Producer to retailer price transmission in cereal markets of Ethiopia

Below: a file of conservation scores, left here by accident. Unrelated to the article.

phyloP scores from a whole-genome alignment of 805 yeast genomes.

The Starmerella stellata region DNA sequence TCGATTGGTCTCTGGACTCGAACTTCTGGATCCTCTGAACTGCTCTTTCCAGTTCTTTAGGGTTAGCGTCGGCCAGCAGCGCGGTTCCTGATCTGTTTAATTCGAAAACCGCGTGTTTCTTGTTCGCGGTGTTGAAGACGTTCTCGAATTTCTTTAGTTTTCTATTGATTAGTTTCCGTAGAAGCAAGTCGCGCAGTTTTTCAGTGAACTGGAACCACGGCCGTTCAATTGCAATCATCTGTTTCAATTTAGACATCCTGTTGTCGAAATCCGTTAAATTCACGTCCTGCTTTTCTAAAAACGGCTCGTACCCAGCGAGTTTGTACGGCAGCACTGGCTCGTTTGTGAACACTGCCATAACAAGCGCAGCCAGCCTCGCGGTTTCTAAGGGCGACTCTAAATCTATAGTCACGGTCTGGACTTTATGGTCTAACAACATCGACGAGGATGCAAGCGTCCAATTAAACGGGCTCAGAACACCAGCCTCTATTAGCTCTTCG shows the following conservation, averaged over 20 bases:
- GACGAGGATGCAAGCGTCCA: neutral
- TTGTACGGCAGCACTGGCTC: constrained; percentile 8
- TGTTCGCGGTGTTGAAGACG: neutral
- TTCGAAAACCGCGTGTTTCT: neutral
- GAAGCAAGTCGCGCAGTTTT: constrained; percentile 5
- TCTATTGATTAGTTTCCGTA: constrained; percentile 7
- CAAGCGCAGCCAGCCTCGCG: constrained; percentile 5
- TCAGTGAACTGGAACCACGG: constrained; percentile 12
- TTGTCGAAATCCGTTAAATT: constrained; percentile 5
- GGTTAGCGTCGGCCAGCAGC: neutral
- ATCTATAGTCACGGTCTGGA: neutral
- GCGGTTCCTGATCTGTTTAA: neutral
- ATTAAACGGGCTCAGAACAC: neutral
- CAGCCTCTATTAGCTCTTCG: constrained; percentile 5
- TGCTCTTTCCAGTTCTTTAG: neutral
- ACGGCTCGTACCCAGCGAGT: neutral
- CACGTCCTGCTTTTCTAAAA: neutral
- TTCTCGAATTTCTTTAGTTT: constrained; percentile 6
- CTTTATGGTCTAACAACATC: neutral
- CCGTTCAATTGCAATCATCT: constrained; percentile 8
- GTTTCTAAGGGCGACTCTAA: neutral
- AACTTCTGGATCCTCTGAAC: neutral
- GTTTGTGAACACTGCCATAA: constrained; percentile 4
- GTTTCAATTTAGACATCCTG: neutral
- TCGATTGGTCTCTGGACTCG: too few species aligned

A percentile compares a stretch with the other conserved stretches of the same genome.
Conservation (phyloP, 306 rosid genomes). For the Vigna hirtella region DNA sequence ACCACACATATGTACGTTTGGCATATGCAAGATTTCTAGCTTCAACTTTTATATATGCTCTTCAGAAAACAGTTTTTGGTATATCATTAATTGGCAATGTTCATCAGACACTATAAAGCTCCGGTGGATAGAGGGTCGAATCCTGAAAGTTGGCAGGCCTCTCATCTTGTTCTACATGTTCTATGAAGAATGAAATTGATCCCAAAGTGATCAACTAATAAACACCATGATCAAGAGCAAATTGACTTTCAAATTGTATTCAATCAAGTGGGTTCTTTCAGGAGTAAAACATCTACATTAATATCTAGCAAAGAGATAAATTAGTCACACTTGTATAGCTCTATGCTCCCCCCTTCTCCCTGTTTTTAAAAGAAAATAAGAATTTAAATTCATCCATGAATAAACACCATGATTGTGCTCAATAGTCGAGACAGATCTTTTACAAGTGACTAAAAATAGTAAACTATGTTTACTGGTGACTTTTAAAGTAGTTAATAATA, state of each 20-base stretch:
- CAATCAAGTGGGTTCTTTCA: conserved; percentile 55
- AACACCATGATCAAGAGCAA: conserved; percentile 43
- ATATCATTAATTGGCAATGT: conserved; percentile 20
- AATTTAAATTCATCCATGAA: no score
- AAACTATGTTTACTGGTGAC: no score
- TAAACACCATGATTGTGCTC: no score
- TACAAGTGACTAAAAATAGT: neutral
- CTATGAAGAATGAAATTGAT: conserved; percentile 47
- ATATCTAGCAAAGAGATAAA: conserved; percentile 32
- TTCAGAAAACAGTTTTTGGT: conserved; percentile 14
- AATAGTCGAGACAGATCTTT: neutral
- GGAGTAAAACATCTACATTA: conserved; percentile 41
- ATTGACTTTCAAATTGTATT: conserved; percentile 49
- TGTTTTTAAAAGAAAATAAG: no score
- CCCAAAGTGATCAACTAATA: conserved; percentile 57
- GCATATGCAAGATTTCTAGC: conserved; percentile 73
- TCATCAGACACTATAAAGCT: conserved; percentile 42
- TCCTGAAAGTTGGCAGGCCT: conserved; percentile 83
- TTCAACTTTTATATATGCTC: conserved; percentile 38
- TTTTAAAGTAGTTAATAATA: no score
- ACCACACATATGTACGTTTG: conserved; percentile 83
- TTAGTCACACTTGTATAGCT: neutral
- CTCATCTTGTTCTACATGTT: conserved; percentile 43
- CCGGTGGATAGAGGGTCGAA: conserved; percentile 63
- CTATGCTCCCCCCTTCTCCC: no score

This paper investigates price transmission between producer and retail prices of teff, wheat, and maize in Amhara and Oromia, the two major cereal markets in Ethiopia. Market and cereal specific asymmetric error correction models were estimated to analyze producer-retail price transmission using monthly data from 2001 to 2011. For seven out of eight crop-market combinations, with the exception of the Amhara wheat market, we found no evidence of asymmetric price transmission from producer to retail prices in the long run. Neither contemporaneous nor long-run price transmission asymmetry was found in either the Amhara or Oromia teff markets. This was also the case for the maize market except that there existed a short-run asymmetric price transmission that disappeared in the long run in Oromia. We therefore conclude that there is no strong empirical evidence to support the purported ‘market power’ or ‘inventory holding’ behaviour in the Ethiopian cereal markets to explain asymmetric vertical price transmission in the long run. The evidence of asymmetric price transmission for the Amhara wheat market, unlike the wheat market in Oromia, may indicate some differential in the quality of infrastructure and the length and complexity of wheat value chains between these two markets. Symmetric price adjustments in these cereal markets suggest that input price changes may have positive long run implications for food security and welfare of the poor in Ethiopia.